“What makes you say that?” Using language to shape a culture of thinking…
The forces that shape culture
One of the chapters in Making Thinking Visible by Ron Ritchhart, Mark Church and Karin Morrison, delves deeper into the concept that certain forces determine if a culture of thinking is actively promoted and made visible within an educational setting. Based on Ron Ritchhart’s research, there are eight cultural forces that “provide a leverage point for teachers to use in creating classrooms where thinking is more than an add-on activity or part of a single lesson.” These forces help us learn more about the context in which specific tools and strategies, such as thinking routines, enable learners to make their thinking visible. Take the time to read through the eight forces that shape a culture of thinking and consider the following:
What connections could you make to the learning that is taking place in your classroom?
Words mediate, shape, inform and solidify experience
The cultural force of language influences the classroom culture in profound ways. Ron Ritchhart describes six uses of language in the classroom that can shape the learning taking place. Using a language of thinking gives learners the vocabulary to describe and reflect on their own thinking (Ron Ritchhart).
There are four uses of language from Ron Ritchhart’s research that I would like to highlight:
- Language of Knowing (Conditional vs the Absolute) – Is the language used in your classroom fixed or seen as evolving? For example, consider how you frame your questions in class: “What is the answer?”, “Who can tell me …” informs the learner that there is one correct answer. This decreases the opportunities for learners to share their thinking for fear of getting the answer wrong. Whereas, “What is another perspective?”, “What could be …”, “In what ways …” invites learners to share multiple ideas and opinions on the topic under discussion.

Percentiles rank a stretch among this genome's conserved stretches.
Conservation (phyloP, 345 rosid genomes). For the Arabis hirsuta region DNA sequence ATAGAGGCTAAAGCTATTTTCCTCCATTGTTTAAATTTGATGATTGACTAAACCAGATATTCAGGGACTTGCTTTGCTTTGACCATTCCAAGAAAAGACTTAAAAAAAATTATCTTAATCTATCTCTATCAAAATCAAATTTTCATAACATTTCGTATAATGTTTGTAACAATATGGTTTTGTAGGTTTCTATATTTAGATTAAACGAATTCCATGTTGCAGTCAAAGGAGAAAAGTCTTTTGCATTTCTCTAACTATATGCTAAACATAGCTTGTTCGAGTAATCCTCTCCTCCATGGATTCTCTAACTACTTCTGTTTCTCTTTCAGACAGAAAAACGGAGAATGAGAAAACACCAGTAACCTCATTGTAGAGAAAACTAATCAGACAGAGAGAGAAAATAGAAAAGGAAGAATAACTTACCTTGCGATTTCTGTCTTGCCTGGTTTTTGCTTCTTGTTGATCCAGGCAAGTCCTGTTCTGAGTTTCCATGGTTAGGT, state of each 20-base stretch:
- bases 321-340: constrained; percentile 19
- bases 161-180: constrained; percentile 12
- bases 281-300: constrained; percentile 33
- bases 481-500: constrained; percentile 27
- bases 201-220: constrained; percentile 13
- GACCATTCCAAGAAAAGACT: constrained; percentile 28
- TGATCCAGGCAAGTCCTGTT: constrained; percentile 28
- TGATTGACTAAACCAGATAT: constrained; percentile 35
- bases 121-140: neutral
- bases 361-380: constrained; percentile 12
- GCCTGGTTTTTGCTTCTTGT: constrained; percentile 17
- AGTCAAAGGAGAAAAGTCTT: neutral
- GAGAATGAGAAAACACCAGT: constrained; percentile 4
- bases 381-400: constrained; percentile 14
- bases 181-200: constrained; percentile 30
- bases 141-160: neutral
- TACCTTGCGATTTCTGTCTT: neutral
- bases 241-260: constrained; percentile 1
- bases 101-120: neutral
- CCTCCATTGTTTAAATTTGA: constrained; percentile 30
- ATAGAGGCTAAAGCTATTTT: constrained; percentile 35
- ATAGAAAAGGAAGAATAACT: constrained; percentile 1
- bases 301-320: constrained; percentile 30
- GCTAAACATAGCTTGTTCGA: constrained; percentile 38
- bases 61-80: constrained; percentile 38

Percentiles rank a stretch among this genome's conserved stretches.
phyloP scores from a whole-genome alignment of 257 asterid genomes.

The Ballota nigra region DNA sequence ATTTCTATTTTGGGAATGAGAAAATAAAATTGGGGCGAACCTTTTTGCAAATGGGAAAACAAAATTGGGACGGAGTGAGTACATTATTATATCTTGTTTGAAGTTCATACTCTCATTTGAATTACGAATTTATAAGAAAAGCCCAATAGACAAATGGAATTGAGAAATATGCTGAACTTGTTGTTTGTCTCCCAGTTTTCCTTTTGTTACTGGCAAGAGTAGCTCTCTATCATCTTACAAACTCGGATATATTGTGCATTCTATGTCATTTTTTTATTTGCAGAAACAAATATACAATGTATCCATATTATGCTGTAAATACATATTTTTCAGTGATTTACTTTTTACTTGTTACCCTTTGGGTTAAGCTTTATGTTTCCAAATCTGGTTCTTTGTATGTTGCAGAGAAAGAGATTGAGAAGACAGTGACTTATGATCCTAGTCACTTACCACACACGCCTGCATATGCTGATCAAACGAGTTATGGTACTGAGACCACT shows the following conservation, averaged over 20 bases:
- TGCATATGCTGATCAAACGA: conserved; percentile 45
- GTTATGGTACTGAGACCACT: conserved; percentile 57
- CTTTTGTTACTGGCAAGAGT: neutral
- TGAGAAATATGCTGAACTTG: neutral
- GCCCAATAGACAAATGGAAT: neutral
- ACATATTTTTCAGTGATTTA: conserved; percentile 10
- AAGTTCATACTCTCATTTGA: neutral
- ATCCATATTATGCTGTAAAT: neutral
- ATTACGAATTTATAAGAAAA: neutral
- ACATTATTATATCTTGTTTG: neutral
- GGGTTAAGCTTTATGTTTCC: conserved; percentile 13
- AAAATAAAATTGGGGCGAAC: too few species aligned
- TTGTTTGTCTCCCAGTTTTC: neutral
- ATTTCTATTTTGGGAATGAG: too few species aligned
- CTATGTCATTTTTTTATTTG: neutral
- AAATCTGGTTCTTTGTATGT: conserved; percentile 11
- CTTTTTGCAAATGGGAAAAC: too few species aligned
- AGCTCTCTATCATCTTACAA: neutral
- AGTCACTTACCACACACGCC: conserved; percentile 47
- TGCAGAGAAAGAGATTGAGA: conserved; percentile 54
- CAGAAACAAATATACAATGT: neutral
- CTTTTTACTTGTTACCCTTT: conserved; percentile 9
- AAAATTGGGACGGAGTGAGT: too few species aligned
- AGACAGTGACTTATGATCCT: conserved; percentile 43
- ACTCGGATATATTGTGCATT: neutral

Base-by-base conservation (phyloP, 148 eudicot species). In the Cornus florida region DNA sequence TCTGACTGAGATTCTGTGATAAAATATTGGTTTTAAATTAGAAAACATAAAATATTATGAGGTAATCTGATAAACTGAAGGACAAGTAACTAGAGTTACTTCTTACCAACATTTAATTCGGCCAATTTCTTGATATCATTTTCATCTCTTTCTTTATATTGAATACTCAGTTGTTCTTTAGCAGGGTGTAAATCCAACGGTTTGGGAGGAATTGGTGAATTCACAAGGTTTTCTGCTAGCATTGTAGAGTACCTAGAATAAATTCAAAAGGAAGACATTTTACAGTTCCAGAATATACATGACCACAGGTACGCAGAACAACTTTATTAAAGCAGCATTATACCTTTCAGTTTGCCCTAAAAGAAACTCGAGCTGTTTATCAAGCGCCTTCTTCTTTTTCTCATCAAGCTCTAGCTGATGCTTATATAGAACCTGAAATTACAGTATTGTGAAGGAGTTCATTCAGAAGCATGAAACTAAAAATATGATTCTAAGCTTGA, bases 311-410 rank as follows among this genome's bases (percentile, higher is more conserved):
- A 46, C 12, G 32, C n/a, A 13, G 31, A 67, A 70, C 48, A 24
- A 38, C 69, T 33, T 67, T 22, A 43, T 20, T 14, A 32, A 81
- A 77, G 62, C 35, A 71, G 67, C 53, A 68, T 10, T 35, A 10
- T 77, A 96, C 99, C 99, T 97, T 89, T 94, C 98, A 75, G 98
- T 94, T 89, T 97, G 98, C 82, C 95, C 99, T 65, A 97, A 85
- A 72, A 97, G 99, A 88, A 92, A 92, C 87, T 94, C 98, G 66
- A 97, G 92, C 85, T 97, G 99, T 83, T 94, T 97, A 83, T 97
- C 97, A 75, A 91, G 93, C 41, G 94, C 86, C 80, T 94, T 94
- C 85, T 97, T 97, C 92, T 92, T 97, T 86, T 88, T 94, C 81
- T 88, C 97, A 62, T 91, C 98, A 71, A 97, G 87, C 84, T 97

- Language of Noticing and Naming – Teachers have the power to name and notice the thinking learners are demonstrating and in turn, provide learners with the vocabulary to describe and reflect on their thinking: “That’s an interesting connection.”, “You’ve generated some new ideas.”, “That’s a new theory.”
- Language of Identity – When learners take on the identities of scientists, writers, authors, mathematicians, thinkers, athletes, etc. we communicate that learning is something we do and not something we learn about.
- Language of Personal Agency vs. Rescuing – Teachers can empower students who are experiencing difficulty by communicating to students that they have an active, decision-making role in their learning process: “How are you planning on…”, “What are you wondering about?”, “What steps could you take next?” Or teachers can step in and rescue students by making the decisions for them: “What you need to do next is…”
As you read through some of my posts, how is language shaping the thinking that is taking place?
How could learners construct meaning?
According to Vygotsky, “The child begins to perceive the world not only through its eyes but also through its speech. And later it is not just seeing but acting that becomes informed by words.”
I wonder, what language is used in your classroom? How could the cultural force of language be used to actively promote and nurture a culture of thinking among you and your students?
Final thoughts… Using the eight cultural forces in a professional learning setting
Check out how this educator uses the eight cultural forces to evaluate a professional learning opportunity.
How might we do this for similar professional development opportunities? How could this exercise in evaluation shift our thinking in new ways?